The power play of the fingers,
Skin to skin, only for a moment.
But the moment is for ever,
A place in time without tenses,
Three divorces and yet,
this moment stays new.
You die a little.
Breath hanging on a cloth line, washed out.
A scream caught on a fish hook,
You stand,
Like a shadow,
With your throat swelling up like a river in rain.
But all your body is ready for war,
You hair in attention,
Ready to take flight, run, wreak havoc.
You struggle to break free,
But there is nothing holding you back,
Just crippling, horrifying fear.
A diabolic force that needs some sort of exorcism.
The touch, the touch, the touch,
Latching on at the pit of your belly,
Ice sprouting from your bones,
Spreading in defying gravity,
Now you are posing for a ‘mannequin challenge’,
A camera coming your way,
A photograph from memory.
Unshakeable. Stationary. Dead.
A ghost.
A ghost that can see and touch and feel,
A ghost that can be seen and touched and felt,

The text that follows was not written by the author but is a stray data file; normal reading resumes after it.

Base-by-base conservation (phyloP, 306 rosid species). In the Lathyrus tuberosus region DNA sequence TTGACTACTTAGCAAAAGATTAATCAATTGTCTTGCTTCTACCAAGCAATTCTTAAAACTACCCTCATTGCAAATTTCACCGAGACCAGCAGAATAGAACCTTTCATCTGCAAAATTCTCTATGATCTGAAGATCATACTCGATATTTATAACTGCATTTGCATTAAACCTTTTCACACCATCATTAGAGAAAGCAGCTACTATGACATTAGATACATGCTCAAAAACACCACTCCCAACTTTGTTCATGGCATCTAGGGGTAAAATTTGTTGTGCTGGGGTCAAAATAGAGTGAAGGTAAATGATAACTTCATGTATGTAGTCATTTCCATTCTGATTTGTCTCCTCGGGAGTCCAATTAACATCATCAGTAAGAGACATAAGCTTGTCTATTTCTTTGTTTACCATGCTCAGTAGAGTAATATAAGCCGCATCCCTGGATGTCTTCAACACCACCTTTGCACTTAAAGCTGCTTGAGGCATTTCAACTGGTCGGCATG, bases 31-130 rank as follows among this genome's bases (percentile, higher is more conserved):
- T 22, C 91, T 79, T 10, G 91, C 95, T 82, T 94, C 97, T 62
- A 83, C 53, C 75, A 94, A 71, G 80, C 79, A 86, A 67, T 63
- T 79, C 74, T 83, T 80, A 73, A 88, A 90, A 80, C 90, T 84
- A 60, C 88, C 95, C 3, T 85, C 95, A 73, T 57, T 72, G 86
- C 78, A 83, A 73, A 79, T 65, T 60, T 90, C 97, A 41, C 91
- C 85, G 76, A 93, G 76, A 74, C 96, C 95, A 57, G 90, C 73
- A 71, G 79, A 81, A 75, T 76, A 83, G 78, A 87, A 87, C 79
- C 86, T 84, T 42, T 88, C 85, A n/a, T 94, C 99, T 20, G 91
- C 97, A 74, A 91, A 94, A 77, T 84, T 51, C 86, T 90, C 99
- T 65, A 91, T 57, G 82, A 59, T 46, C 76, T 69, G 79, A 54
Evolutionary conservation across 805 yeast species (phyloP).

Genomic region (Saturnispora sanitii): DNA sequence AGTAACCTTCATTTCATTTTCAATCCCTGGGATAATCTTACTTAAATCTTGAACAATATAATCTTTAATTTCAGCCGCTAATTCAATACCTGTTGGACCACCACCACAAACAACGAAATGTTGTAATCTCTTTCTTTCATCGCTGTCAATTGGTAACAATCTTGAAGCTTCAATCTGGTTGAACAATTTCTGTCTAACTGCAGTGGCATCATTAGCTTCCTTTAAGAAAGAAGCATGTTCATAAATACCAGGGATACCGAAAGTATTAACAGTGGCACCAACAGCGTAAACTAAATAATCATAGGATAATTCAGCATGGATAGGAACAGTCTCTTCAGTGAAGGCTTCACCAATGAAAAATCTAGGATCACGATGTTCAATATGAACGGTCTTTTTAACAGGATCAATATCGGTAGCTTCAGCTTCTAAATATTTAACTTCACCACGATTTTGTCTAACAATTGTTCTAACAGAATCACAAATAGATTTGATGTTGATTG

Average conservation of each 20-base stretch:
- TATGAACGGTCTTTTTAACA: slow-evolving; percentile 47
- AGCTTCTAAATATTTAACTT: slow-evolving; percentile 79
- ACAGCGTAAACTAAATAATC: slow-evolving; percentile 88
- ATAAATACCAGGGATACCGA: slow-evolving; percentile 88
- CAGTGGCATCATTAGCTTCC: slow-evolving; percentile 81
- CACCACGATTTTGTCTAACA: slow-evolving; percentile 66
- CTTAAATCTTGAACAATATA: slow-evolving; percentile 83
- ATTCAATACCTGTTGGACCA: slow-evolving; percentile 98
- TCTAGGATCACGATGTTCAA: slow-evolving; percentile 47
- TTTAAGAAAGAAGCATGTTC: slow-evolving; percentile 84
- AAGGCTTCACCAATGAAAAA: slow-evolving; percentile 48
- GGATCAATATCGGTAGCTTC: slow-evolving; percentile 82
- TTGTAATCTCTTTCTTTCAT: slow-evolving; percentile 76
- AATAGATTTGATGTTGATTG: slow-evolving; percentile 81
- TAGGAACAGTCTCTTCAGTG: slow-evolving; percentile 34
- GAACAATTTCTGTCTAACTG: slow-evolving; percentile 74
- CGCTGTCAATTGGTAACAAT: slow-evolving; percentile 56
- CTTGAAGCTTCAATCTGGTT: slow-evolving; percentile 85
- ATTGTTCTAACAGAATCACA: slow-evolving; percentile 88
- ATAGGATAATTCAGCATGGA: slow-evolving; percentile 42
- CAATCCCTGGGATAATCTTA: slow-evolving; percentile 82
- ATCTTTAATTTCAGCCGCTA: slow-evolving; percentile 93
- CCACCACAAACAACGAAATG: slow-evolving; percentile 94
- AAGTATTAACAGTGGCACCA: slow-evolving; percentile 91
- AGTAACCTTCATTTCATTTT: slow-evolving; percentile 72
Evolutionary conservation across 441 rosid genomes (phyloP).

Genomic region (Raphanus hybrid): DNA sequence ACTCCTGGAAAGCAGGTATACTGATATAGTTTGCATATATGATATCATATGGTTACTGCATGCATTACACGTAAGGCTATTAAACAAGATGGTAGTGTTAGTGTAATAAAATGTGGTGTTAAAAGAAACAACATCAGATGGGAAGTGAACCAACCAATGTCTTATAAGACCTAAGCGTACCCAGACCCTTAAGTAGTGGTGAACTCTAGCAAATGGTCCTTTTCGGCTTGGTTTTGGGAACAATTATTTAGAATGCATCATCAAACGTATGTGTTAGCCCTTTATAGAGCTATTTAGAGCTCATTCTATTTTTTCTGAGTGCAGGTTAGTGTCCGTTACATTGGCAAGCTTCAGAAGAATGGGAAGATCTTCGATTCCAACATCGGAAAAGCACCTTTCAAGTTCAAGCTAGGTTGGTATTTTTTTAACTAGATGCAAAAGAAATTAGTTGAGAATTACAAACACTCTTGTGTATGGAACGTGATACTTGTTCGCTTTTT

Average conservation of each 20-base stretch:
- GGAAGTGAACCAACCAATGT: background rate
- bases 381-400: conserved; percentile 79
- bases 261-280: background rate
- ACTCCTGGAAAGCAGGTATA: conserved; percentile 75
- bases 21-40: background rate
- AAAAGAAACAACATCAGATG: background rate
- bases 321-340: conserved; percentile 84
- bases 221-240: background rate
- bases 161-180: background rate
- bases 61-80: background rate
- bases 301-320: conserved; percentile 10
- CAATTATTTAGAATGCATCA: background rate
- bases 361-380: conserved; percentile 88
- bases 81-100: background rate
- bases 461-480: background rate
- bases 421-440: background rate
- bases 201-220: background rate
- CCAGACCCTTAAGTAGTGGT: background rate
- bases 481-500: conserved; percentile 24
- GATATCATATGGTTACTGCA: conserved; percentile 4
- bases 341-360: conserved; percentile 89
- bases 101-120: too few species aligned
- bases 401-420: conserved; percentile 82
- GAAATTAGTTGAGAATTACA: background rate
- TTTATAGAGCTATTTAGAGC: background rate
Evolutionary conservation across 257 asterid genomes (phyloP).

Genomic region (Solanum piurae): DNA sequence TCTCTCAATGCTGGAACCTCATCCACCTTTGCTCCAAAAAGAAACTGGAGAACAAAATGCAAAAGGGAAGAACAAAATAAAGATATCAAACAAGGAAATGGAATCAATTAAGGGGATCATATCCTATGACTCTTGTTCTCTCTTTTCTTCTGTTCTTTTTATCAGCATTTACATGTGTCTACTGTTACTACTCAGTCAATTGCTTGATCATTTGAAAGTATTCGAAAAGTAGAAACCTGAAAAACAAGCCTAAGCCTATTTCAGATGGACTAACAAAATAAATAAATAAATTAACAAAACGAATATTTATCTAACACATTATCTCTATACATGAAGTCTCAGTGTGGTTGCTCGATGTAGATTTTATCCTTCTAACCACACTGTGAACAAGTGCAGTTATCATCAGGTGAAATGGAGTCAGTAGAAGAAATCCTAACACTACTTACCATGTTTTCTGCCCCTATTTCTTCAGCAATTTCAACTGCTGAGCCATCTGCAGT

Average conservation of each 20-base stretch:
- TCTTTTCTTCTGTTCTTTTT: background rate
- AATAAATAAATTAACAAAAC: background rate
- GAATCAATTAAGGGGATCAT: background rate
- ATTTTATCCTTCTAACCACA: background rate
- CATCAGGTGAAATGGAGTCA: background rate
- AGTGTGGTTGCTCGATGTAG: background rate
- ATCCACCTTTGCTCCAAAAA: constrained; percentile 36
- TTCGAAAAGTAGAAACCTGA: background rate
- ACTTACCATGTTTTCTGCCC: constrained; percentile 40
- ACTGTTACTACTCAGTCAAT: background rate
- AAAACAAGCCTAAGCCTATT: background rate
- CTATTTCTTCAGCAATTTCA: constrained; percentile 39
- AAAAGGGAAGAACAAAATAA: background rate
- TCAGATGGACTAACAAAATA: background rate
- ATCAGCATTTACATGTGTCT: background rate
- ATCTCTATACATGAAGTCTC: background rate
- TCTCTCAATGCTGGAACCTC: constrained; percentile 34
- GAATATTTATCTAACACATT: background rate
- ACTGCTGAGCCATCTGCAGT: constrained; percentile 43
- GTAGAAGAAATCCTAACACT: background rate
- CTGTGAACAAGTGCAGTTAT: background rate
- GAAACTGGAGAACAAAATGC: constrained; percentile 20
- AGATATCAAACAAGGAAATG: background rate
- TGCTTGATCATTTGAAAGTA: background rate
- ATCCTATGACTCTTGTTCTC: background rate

Praying in silence for redemption,
Skin stretching to heal an open wound.
Now you walk,
Cold sweat dripping between your thighs,
Your ears melting in sulphur,
The death-like acidic trickle in your mouth.
The earth is shaking with fever,
You prepare yourself for the comeback,
The posing, dramatic, dreadful normalcy
Of a photograph.
A walk down memory lane,
To that hot day in the cruelest month,
You- mischievous, innocent –
playing with your Raggedy Ann doll,
your uncle, his lap, his hands, your terror –
you know the story.
The first time you learn to keep a secret,
The first time you internalise fear,
The first time you cry without a tear,
The first time you take a picture in monochrome,
The first time of you try to forget,
That picture of the
Raggedy Ann doll on your rocking pony chair,
The first time you set something on fire,
Waiting for it to annihilate you.
You recall all those school lessons,
Right touch, wrong touch – girls exclusive.
You sit there wondering why you failed in class,
Shame engulfing you like your first fire.
Fast forward.
After 44 years of the cold war,
You are in front of a jury,
Narrating your story
That they already know –
The protagonist of someone’s erotic adventures,
The “same, identical woman”,
The same tedious story.
All the cupping and the grabbing and the pushing and the squeezing –
Very graphic words,​
Very uncomfortable verbs ending in ‘ING’.
The jury cringes.
Words that you have perfected with practise and an unknown rage,
Words that took years of acknowledging,
Words that you have written over and over again,